In 2016, the European Championship – as voted for and approved by all of UEFA’s 53 member nations – will expand from a 16 team competition to 24 teams. This will mean that t half of UEFA’s members will be taking part in four years time in France. So, perhaps it is fitting that Euro 2012 is shaping up to be one of the most exciting major tournaments that we have seen in recent years?
At the time of writing (UPDATE: Spain-Ireland, 14 games have been played, 39 goals have been scored in those games, that is an average of 2.78 goals per-game, every one of the 16 teams taking part have scored, only 3 clean sheets have been kept – by Germany, Denmark and Spain – and not a dead rubber, damp squib, 0-0 in sight. That has perhaps been the biggest criticism of the World Cup, with the larger format and 32 teams taking part is that there is more room for mind-numbing 0-0’s or spectacular thrashings of lesser-nations, particularly in the group stages.
How the European Championships have expanded over the years?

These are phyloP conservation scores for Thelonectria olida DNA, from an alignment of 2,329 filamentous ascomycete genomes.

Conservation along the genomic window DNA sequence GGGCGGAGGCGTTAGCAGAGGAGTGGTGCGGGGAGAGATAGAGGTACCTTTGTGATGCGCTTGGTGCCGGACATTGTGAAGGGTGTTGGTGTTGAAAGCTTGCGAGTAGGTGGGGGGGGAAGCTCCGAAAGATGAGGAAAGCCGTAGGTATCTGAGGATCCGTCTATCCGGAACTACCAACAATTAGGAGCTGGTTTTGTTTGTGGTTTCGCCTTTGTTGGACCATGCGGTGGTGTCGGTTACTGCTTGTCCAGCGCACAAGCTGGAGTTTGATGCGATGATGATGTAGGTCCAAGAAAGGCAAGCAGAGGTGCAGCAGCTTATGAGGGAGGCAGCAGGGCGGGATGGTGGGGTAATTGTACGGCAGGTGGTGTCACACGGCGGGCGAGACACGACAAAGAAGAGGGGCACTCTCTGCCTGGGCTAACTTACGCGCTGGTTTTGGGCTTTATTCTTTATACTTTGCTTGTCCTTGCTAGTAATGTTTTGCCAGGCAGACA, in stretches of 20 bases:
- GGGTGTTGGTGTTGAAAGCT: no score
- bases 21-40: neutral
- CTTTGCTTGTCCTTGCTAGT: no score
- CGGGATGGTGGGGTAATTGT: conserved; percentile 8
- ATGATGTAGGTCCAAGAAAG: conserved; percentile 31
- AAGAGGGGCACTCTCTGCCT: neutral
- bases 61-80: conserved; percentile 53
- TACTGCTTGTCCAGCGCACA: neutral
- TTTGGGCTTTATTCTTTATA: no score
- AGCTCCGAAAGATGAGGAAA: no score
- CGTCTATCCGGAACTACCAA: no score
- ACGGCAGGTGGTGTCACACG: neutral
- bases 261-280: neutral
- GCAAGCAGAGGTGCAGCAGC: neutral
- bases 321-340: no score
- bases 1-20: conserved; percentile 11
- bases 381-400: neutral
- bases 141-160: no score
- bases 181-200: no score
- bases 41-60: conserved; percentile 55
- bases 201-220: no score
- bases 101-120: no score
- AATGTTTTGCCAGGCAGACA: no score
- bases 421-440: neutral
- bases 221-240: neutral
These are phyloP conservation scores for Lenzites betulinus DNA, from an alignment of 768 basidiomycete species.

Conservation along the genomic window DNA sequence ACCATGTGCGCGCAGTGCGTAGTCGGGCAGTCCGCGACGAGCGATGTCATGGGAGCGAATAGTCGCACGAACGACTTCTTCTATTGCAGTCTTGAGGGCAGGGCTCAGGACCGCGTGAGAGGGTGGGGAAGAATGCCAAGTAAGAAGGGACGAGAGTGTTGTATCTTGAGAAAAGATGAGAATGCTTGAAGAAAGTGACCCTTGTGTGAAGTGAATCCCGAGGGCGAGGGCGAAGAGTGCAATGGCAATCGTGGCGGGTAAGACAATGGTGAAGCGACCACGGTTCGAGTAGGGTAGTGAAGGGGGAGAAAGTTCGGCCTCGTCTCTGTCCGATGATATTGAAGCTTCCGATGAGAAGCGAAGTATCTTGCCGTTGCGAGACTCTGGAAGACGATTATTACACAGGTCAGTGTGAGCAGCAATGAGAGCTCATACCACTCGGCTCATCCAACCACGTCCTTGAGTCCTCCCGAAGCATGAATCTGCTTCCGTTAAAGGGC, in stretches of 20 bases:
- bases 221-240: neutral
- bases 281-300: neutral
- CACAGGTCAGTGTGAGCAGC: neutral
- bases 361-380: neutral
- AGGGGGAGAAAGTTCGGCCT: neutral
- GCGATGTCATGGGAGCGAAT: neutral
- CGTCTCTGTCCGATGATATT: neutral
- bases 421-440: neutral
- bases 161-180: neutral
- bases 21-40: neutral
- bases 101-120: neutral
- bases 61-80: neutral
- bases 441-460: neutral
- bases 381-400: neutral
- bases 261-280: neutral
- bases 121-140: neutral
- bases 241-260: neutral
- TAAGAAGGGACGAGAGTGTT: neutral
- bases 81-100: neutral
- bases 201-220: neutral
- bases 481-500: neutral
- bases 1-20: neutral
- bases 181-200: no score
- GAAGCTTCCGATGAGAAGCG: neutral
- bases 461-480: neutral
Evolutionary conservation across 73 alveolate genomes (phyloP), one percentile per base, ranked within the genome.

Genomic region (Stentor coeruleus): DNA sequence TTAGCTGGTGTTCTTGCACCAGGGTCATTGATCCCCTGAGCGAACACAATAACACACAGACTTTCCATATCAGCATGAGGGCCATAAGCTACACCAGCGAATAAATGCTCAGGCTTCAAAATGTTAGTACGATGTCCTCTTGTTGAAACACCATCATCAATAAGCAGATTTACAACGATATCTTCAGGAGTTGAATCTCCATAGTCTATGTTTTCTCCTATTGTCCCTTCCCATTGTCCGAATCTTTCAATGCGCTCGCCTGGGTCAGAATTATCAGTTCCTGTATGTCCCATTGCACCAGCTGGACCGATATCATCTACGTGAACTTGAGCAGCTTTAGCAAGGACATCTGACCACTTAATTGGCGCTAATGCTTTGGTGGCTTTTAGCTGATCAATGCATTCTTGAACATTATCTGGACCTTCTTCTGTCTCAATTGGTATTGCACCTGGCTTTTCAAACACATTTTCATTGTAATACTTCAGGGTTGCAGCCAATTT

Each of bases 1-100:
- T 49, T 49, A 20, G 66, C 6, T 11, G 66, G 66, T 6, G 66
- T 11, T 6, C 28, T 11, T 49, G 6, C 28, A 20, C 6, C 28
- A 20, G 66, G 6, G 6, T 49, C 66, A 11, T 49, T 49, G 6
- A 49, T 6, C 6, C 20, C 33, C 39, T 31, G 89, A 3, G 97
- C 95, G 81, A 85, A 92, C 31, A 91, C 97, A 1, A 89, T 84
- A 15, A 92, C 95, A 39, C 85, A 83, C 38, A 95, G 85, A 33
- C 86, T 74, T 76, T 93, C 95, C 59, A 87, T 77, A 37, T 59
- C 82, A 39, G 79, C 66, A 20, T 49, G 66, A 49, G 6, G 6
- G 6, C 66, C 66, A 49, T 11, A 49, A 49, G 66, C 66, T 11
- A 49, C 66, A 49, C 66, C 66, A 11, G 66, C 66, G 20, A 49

1976: – 4 teams
1980: – 8 teams
1996: – 16 teams
2016: – 24 teams
It seems that even that very format for the expanded Euro 2016 hasn’t been thought out well by UEFA. We will have six groups of four with the top two out of those qualifying for the round of 16 along with four of the best sides that have finished third in their group (this happened at the 1986, 1990 and 1994 World Cups). General Secretary of UEFA, Gianni Infantino admitted that this is “not ideal”. Infantino said: “It is 24 teams and that is a problem – it is not an ideal final tournament because you will have to have a few of the third ones who qualify as well [for the knockout stage].” Much as they try to avoid it, could we see nations (particularly neighbouring ones) playing out draw in order for each to qualify?
While this summer’s tournament in Poland-Ukraine is certainly a battle between Europe’s elite nations with just three of the 16 nations taking part being ranked outside the top 20 of FIFA’s World Rankings, those are Czech Republic (27) and the co-hosts of the tournament Poland (62) and Ukraine (52), it is the middle-ranked and lesser nations that will likely benefit from the changes for Euro 2016 and have the opportunity to take part in a major tournament.
Perhaps the triumph of rank outsides like Greece in 2004 and Denmark in 1992, who weren’t even meant to be in the competition, will be just another part of European Championship history. It would be churlish to suggest that we will never see an outsider win the competition again; it certainly would become more impossible.
With 19 games still to be played at Euro 2012, let’s savour the format as we know it? And, here’s to no 0-0’s!